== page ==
Investing right before a crash is a fear that all investors have. No one wants to be stuck without a chair when the music stops. While it could happen, no one can predict the future or know precisely when the next crash will happen, so this fear shouldn't stop us from investing.
"Markets are going to crash! Sell now." "Bitcoin will be $80,000 in a month; buy now!" "The investor who bought Amazon stock at $20 says you should buy these 3 stocks!"
We need to be wary of headlines like these. The dynamics of supply and demand combined with people's perceptions of value largely determine market prices, making them impossible to predict. Hedge funds and professional investors on Wall Street all know this. It's why they hire the brightest statisticians to help them consider all likely outcomes rather than predicting just one.
However, this hasn't stopped certain people from trying or professing that they can. After all, convincing unsuspecting folks to buy shares based on speculation that the price will continue to go up (a pump and dump scheme) is easier than predicting the market.
Likewise, we can always tell people to buy an umbrella today whether we believe it's going to rain or not. If it rains later, we'll look like a genius. But if it doesn't, then we'll just tell them again tomorrow. Eventually, we are bound to be correct.
Investing at the wrong time
For those starting to invest for the first time, putting money in the market right before COVID-19 would have been stressful.
It's important to remember that no one, even professional investors, can time the market correctly. It can be more costly to wait for the "perfect time" to start investing because we'll miss compounding returns while we wait. Instead, things begin to appear brighter if we take a look at long-term results.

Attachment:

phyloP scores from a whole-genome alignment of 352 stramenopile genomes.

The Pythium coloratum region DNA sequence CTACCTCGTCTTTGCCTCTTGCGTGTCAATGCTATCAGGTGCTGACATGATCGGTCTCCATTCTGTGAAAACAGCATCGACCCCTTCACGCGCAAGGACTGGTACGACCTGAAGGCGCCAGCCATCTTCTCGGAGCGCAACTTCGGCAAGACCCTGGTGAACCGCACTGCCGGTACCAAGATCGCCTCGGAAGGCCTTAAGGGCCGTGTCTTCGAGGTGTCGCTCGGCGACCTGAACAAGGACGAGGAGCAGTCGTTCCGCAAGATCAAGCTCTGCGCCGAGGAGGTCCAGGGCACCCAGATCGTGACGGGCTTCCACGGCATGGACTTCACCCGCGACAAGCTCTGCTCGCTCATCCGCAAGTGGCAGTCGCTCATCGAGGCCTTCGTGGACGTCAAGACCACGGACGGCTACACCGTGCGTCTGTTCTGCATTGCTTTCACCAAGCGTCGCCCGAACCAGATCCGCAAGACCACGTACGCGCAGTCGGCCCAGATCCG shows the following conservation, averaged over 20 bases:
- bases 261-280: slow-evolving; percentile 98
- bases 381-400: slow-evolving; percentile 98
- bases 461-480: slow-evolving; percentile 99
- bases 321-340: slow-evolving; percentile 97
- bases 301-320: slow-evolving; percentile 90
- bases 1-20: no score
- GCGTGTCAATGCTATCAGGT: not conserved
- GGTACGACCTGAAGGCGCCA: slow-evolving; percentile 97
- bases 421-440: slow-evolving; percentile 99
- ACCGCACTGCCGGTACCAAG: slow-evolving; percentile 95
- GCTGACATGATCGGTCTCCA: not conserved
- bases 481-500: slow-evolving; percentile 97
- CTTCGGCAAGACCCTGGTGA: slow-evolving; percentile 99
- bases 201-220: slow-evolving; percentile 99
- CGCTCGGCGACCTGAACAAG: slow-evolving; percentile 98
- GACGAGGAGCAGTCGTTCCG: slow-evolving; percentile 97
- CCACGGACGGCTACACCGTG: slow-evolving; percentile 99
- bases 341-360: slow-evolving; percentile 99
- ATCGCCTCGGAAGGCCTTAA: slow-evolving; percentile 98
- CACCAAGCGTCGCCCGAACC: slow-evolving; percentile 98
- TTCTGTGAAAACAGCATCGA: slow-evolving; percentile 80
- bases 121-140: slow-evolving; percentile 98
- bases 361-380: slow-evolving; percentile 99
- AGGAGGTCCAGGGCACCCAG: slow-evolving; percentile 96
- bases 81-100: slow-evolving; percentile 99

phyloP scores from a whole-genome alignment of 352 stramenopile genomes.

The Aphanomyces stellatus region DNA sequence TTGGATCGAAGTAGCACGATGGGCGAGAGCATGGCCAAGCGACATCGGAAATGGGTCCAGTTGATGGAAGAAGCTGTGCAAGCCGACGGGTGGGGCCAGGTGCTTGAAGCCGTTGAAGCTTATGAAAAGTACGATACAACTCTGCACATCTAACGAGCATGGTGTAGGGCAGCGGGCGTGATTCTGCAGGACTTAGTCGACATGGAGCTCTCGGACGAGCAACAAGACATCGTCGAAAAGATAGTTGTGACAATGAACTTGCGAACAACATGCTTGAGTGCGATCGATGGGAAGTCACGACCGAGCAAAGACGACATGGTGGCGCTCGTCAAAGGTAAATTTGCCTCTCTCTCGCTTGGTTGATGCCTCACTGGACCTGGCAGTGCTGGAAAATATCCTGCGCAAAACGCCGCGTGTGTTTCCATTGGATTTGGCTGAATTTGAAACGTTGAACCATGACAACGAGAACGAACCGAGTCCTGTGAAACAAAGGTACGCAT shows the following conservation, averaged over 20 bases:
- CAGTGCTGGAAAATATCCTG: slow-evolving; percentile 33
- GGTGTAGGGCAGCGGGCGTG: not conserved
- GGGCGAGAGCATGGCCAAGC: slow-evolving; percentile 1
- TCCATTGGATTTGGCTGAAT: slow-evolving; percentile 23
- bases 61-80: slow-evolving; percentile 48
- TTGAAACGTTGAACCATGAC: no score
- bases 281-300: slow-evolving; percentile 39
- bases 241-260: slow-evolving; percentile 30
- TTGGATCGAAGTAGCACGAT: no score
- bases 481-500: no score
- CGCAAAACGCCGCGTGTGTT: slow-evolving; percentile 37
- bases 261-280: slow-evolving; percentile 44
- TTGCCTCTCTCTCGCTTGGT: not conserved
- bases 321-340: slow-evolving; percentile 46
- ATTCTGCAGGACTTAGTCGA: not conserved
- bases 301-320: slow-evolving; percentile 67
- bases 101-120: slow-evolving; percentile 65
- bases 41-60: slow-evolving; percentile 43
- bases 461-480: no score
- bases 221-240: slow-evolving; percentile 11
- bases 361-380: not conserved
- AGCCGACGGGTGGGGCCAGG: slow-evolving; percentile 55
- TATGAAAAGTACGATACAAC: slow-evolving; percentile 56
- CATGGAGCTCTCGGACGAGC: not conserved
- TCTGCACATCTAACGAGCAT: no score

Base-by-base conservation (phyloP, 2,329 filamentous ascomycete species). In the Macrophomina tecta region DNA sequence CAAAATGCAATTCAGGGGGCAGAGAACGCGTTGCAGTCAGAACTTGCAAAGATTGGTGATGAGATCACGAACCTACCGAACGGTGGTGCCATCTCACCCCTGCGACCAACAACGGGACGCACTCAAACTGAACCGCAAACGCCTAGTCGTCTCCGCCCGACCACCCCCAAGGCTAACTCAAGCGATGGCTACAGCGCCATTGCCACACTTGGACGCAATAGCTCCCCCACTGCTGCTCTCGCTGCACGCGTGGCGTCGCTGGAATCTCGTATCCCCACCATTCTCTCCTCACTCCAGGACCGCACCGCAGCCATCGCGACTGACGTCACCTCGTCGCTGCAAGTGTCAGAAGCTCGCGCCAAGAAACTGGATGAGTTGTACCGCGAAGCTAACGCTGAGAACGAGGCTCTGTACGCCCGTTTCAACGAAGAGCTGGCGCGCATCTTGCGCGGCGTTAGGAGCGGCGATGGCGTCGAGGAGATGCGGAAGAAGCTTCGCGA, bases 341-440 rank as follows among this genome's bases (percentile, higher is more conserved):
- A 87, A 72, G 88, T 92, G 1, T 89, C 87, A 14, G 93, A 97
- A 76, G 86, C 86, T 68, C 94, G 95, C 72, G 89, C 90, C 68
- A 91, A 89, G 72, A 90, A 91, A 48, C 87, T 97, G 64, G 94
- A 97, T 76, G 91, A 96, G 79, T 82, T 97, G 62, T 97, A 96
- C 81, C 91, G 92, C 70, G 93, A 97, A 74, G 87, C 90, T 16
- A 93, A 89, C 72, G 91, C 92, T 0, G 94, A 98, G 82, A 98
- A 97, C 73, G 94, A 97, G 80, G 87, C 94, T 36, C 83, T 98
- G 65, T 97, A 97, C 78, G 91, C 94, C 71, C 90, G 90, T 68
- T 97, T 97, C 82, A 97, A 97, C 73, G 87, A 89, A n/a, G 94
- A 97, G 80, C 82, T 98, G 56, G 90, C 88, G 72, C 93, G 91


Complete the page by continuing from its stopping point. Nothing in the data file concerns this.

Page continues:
Not going all-in on the first hand
An effective strategy to help us reduce the risk of just plain bad luck or poor timing would be to space out our investments. Let's say we had $500 to start investing at the beginning of 2020; losing nearly $160 right away would have been discouraging and tough to recover.
If we split the $500 into 5 increments of $100, we would have only lost $30 when the pandemic set in. Furthermore, we would have been able to buy at the lows with the remaining $400. This is called dollar-cost-averaging (DCA).
The scariest thing for most emerging investors is making that first investment. Even veterans want all of their trades to be "perfect". Trying to be a perfectionist carries a heavy opportunity cost. You'll miss out on a lot of gains while you wait for the "right time". In most cases, the right time is sooner rather than later.
Investing at the wrong time or losing a little bit of money can feel like a kick-in-the-gut at first. It feels a lot like scratching or getting a stain on something you just bought. However, keep your eyes further down the road. While sharp in the short term, they'll seem like small blips that hardly matter in the long run.